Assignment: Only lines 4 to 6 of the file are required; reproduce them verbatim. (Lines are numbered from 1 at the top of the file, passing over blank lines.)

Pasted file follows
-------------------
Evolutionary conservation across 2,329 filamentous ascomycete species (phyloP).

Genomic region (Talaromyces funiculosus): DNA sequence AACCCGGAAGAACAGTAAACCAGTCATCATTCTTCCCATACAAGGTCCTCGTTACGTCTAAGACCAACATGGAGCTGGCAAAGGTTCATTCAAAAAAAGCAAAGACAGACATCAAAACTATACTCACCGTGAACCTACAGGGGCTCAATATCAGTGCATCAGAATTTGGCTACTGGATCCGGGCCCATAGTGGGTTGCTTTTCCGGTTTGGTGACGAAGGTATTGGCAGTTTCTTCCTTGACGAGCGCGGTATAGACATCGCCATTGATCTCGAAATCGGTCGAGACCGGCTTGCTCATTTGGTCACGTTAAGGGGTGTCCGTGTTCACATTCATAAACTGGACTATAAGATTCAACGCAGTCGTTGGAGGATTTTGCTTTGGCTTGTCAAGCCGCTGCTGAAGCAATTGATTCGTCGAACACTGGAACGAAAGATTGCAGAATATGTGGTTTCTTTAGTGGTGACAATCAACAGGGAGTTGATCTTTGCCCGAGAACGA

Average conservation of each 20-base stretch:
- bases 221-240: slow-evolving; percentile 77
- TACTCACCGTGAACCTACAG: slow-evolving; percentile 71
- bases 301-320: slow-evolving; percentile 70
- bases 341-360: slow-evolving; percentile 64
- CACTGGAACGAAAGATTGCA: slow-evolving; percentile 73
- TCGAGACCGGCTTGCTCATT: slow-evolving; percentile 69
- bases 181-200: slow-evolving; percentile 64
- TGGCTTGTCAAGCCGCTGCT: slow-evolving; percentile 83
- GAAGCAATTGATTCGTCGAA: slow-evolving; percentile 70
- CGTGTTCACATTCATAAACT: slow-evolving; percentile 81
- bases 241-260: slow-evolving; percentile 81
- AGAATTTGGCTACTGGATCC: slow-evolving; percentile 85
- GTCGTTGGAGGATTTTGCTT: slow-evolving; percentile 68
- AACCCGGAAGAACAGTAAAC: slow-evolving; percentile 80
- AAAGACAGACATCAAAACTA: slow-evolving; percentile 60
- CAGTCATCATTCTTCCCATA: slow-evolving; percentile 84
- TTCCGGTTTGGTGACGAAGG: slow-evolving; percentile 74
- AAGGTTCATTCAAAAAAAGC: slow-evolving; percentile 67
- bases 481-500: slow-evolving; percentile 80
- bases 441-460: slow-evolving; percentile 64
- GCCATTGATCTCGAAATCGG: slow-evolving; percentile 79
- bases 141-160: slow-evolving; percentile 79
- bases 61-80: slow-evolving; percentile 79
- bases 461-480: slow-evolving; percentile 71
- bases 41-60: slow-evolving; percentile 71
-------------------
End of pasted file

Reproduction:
- bases 221-240: slow-evolving; percentile 77
- TACTCACCGTGAACCTACAG: slow-evolving; percentile 71
- bases 301-320: slow-evolving; percentile 70